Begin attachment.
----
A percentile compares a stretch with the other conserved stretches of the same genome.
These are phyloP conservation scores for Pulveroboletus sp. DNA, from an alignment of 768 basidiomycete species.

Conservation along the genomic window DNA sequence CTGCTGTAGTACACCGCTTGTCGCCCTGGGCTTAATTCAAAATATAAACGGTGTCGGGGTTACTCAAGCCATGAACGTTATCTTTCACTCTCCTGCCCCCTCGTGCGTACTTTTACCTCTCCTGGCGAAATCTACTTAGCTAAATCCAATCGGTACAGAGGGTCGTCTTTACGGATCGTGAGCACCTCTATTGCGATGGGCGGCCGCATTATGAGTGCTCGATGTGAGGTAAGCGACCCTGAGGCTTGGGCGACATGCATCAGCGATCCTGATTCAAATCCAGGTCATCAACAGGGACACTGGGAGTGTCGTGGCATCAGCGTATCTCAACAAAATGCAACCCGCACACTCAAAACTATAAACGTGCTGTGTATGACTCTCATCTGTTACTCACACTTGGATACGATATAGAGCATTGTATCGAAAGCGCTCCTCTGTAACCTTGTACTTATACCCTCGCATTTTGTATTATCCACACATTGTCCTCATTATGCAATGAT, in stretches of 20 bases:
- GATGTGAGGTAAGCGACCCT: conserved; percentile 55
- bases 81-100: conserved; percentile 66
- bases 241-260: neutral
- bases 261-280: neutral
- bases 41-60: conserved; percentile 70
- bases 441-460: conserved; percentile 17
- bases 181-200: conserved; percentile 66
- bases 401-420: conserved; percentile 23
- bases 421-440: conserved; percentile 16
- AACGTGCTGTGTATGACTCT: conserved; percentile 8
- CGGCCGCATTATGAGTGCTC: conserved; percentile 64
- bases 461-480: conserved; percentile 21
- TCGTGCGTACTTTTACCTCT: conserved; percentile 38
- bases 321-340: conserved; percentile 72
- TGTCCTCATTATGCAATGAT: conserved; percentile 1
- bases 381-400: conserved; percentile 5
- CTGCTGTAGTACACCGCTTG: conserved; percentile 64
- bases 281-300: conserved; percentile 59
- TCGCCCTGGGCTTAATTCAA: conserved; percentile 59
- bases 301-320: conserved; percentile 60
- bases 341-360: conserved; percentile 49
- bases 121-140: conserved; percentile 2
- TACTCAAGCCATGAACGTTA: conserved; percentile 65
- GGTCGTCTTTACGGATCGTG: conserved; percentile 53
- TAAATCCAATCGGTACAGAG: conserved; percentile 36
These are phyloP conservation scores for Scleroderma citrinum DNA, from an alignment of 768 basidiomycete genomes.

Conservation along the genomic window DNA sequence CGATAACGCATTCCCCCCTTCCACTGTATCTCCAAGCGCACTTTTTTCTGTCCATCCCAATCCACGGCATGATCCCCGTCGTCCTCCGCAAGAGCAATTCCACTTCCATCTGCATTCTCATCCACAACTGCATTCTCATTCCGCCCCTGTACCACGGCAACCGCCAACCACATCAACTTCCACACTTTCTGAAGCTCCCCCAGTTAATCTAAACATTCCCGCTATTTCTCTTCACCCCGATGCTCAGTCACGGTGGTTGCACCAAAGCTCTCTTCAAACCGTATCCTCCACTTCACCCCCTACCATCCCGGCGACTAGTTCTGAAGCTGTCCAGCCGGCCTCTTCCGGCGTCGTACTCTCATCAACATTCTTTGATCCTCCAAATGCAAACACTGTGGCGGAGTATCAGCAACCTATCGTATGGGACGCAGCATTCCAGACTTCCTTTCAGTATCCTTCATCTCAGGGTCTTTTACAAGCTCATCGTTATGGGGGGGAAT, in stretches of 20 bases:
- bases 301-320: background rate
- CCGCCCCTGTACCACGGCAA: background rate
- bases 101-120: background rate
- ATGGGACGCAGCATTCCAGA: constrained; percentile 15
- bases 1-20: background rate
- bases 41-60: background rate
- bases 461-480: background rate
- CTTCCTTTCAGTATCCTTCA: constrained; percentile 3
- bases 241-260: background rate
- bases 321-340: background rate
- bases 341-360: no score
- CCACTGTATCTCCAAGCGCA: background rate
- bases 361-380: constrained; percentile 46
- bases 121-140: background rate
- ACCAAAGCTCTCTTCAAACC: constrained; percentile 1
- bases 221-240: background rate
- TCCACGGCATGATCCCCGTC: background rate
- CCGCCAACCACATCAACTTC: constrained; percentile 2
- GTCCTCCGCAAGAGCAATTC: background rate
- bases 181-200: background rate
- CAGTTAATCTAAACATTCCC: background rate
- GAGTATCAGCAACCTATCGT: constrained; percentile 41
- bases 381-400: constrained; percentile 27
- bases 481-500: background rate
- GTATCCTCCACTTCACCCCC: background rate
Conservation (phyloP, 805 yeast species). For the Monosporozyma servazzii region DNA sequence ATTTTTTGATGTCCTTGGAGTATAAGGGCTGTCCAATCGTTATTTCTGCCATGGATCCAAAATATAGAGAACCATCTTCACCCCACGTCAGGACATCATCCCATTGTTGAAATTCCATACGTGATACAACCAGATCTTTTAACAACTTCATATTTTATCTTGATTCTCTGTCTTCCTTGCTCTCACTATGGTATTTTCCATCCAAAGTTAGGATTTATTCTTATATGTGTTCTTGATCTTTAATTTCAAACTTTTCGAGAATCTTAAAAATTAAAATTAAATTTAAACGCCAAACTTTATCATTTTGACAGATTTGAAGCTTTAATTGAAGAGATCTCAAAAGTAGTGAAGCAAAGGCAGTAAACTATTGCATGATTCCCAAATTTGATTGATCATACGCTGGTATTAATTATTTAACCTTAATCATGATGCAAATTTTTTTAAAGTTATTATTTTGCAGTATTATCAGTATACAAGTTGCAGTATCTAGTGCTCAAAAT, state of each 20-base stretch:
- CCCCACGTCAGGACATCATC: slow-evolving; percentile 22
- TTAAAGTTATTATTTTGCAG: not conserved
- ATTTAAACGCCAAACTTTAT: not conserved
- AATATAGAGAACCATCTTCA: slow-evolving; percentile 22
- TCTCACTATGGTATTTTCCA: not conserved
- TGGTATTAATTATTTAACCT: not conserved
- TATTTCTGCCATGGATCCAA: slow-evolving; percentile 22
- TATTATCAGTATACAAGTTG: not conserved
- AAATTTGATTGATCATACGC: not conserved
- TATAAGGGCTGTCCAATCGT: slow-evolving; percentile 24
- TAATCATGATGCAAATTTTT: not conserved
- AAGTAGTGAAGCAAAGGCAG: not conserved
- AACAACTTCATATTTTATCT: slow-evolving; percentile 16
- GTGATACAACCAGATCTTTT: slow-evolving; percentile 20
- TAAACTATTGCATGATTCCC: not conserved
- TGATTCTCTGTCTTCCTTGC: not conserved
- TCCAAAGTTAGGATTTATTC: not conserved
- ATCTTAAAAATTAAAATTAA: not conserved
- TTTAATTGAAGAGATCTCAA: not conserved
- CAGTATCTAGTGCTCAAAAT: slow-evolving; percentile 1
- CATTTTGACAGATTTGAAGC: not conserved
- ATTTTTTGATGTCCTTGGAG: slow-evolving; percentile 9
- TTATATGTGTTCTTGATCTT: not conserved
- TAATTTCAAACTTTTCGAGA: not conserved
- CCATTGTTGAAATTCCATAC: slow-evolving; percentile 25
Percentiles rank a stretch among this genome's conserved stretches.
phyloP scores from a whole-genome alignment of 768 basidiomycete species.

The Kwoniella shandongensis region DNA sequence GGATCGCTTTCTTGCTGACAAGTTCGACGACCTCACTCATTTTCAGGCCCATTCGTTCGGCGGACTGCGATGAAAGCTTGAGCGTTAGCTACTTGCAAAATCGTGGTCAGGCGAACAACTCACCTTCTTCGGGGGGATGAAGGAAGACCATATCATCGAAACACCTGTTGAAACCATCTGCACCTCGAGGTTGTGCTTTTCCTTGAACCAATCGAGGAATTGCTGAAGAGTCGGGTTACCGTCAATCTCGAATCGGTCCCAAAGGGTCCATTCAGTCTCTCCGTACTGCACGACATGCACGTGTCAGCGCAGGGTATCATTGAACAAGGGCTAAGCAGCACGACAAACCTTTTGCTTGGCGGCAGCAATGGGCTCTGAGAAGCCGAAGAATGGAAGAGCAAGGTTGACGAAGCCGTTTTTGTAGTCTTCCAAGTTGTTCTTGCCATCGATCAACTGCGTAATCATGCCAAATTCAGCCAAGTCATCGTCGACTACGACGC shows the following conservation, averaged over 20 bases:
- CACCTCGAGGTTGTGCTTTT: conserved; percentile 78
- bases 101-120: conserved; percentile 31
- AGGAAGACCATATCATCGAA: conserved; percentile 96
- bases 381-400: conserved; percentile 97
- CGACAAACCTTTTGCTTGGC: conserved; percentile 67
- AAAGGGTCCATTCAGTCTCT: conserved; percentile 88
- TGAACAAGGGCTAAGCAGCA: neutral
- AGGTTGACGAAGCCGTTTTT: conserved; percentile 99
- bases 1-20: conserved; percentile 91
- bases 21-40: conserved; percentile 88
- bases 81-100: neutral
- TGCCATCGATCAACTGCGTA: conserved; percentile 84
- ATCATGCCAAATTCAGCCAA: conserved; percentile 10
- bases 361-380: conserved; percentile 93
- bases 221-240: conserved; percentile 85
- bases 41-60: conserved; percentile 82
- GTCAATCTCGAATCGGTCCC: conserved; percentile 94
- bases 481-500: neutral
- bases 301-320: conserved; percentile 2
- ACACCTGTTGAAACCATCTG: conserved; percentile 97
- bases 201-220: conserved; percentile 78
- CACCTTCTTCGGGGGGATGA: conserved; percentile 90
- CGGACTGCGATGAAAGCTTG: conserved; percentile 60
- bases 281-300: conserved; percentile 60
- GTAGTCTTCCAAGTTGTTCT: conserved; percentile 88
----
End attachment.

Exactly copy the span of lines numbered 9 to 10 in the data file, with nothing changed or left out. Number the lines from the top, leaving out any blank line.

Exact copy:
- bases 441-460: conserved; percentile 17
- bases 181-200: conserved; percentile 66